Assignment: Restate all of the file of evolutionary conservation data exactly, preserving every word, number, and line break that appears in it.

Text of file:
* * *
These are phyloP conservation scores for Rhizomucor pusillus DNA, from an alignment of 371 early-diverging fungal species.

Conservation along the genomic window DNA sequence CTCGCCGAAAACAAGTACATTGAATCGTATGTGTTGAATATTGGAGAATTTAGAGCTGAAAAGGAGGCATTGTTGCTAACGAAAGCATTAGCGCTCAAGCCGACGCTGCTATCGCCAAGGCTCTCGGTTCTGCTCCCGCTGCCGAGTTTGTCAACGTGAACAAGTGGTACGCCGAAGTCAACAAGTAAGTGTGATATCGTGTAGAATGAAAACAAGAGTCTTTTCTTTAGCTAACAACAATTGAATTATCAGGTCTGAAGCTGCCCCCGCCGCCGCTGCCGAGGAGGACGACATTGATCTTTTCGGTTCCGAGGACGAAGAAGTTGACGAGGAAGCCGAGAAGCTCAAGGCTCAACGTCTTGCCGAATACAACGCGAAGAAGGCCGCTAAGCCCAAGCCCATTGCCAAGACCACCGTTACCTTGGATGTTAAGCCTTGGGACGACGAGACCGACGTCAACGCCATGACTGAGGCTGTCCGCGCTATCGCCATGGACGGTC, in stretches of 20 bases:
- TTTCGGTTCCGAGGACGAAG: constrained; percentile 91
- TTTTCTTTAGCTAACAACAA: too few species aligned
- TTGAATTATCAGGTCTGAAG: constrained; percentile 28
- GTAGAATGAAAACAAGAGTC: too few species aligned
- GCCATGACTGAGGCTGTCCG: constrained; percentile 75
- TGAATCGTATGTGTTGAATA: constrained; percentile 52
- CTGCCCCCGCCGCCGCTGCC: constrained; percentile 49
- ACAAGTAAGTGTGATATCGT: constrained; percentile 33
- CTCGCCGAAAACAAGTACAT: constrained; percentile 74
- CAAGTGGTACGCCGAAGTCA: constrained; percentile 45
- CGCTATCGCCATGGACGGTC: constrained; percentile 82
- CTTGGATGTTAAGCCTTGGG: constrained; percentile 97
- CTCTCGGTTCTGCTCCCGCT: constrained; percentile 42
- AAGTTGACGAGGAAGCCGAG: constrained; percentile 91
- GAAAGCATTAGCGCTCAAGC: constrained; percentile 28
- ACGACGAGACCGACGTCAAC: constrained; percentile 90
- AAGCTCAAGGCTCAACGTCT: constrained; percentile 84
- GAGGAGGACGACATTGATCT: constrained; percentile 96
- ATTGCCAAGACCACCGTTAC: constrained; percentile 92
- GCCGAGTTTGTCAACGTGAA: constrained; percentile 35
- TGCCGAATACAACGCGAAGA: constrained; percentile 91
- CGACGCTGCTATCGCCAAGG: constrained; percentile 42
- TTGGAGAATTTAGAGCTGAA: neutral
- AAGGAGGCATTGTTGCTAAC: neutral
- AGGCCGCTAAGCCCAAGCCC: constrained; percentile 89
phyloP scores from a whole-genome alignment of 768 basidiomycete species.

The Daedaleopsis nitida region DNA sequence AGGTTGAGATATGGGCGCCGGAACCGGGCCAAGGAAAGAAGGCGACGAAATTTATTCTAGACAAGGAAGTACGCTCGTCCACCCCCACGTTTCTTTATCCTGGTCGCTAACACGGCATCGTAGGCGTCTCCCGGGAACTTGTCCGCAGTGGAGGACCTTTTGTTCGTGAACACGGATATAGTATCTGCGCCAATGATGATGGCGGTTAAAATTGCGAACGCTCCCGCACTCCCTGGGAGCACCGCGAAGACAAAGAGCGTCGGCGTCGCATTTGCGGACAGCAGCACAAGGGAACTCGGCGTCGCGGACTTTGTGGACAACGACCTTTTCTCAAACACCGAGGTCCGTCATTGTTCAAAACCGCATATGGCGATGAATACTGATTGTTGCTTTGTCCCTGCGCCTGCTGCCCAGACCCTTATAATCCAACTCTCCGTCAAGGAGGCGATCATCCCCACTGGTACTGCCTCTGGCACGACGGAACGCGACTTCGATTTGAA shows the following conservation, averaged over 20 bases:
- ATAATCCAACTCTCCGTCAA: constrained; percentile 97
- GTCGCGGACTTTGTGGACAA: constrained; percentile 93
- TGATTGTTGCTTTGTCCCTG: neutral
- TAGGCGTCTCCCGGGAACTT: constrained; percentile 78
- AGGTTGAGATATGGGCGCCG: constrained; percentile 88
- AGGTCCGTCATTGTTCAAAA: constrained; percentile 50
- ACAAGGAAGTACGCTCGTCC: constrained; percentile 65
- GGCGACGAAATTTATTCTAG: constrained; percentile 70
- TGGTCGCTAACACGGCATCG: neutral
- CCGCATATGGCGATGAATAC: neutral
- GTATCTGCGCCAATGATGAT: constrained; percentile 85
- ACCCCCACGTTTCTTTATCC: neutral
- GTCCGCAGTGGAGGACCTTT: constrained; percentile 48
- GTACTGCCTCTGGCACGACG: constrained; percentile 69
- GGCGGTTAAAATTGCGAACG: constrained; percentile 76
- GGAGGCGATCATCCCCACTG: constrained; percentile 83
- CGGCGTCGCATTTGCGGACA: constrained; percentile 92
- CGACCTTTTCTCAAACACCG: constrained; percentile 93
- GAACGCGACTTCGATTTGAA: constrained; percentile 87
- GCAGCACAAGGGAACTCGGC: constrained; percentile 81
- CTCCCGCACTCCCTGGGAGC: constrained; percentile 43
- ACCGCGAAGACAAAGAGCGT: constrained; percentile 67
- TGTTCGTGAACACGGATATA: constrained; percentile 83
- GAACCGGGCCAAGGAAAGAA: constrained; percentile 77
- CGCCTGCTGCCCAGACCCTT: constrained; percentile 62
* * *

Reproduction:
These are phyloP conservation scores for Rhizomucor pusillus DNA, from an alignment of 371 early-diverging fungal species.

Conservation along the genomic window DNA sequence CTCGCCGAAAACAAGTACATTGAATCGTATGTGTTGAATATTGGAGAATTTAGAGCTGAAAAGGAGGCATTGTTGCTAACGAAAGCATTAGCGCTCAAGCCGACGCTGCTATCGCCAAGGCTCTCGGTTCTGCTCCCGCTGCCGAGTTTGTCAACGTGAACAAGTGGTACGCCGAAGTCAACAAGTAAGTGTGATATCGTGTAGAATGAAAACAAGAGTCTTTTCTTTAGCTAACAACAATTGAATTATCAGGTCTGAAGCTGCCCCCGCCGCCGCTGCCGAGGAGGACGACATTGATCTTTTCGGTTCCGAGGACGAAGAAGTTGACGAGGAAGCCGAGAAGCTCAAGGCTCAACGTCTTGCCGAATACAACGCGAAGAAGGCCGCTAAGCCCAAGCCCATTGCCAAGACCACCGTTACCTTGGATGTTAAGCCTTGGGACGACGAGACCGACGTCAACGCCATGACTGAGGCTGTCCGCGCTATCGCCATGGACGGTC, in stretches of 20 bases:
- TTTCGGTTCCGAGGACGAAG: constrained; percentile 91
- TTTTCTTTAGCTAACAACAA: too few species aligned
- TTGAATTATCAGGTCTGAAG: constrained; percentile 28
- GTAGAATGAAAACAAGAGTC: too few species aligned
- GCCATGACTGAGGCTGTCCG: constrained; percentile 75
- TGAATCGTATGTGTTGAATA: constrained; percentile 52
- CTGCCCCCGCCGCCGCTGCC: constrained; percentile 49
- ACAAGTAAGTGTGATATCGT: constrained; percentile 33
- CTCGCCGAAAACAAGTACAT: constrained; percentile 74
- CAAGTGGTACGCCGAAGTCA: constrained; percentile 45
- CGCTATCGCCATGGACGGTC: constrained; percentile 82
- CTTGGATGTTAAGCCTTGGG: constrained; percentile 97
- CTCTCGGTTCTGCTCCCGCT: constrained; percentile 42
- AAGTTGACGAGGAAGCCGAG: constrained; percentile 91
- GAAAGCATTAGCGCTCAAGC: constrained; percentile 28
- ACGACGAGACCGACGTCAAC: constrained; percentile 90
- AAGCTCAAGGCTCAACGTCT: constrained; percentile 84
- GAGGAGGACGACATTGATCT: constrained; percentile 96
- ATTGCCAAGACCACCGTTAC: constrained; percentile 92
- GCCGAGTTTGTCAACGTGAA: constrained; percentile 35
- TGCCGAATACAACGCGAAGA: constrained; percentile 91
- CGACGCTGCTATCGCCAAGG: constrained; percentile 42
- TTGGAGAATTTAGAGCTGAA: neutral
- AAGGAGGCATTGTTGCTAAC: neutral
- AGGCCGCTAAGCCCAAGCCC: constrained; percentile 89
phyloP scores from a whole-genome alignment of 768 basidiomycete species.

The Daedaleopsis nitida region DNA sequence AGGTTGAGATATGGGCGCCGGAACCGGGCCAAGGAAAGAAGGCGACGAAATTTATTCTAGACAAGGAAGTACGCTCGTCCACCCCCACGTTTCTTTATCCTGGTCGCTAACACGGCATCGTAGGCGTCTCCCGGGAACTTGTCCGCAGTGGAGGACCTTTTGTTCGTGAACACGGATATAGTATCTGCGCCAATGATGATGGCGGTTAAAATTGCGAACGCTCCCGCACTCCCTGGGAGCACCGCGAAGACAAAGAGCGTCGGCGTCGCATTTGCGGACAGCAGCACAAGGGAACTCGGCGTCGCGGACTTTGTGGACAACGACCTTTTCTCAAACACCGAGGTCCGTCATTGTTCAAAACCGCATATGGCGATGAATACTGATTGTTGCTTTGTCCCTGCGCCTGCTGCCCAGACCCTTATAATCCAACTCTCCGTCAAGGAGGCGATCATCCCCACTGGTACTGCCTCTGGCACGACGGAACGCGACTTCGATTTGAA shows the following conservation, averaged over 20 bases:
- ATAATCCAACTCTCCGTCAA: constrained; percentile 97
- GTCGCGGACTTTGTGGACAA: constrained; percentile 93
- TGATTGTTGCTTTGTCCCTG: neutral
- TAGGCGTCTCCCGGGAACTT: constrained; percentile 78
- AGGTTGAGATATGGGCGCCG: constrained; percentile 88
- AGGTCCGTCATTGTTCAAAA: constrained; percentile 50
- ACAAGGAAGTACGCTCGTCC: constrained; percentile 65
- GGCGACGAAATTTATTCTAG: constrained; percentile 70
- TGGTCGCTAACACGGCATCG: neutral
- CCGCATATGGCGATGAATAC: neutral
- GTATCTGCGCCAATGATGAT: constrained; percentile 85
- ACCCCCACGTTTCTTTATCC: neutral
- GTCCGCAGTGGAGGACCTTT: constrained; percentile 48
- GTACTGCCTCTGGCACGACG: constrained; percentile 69
- GGCGGTTAAAATTGCGAACG: constrained; percentile 76
- GGAGGCGATCATCCCCACTG: constrained; percentile 83
- CGGCGTCGCATTTGCGGACA: constrained; percentile 92
- CGACCTTTTCTCAAACACCG: constrained; percentile 93
- GAACGCGACTTCGATTTGAA: constrained; percentile 87
- GCAGCACAAGGGAACTCGGC: constrained; percentile 81
- CTCCCGCACTCCCTGGGAGC: constrained; percentile 43
- ACCGCGAAGACAAAGAGCGT: constrained; percentile 67
- TGTTCGTGAACACGGATATA: constrained; percentile 83
- GAACCGGGCCAAGGAAAGAA: constrained; percentile 77
- CGCCTGCTGCCCAGACCCTT: constrained; percentile 62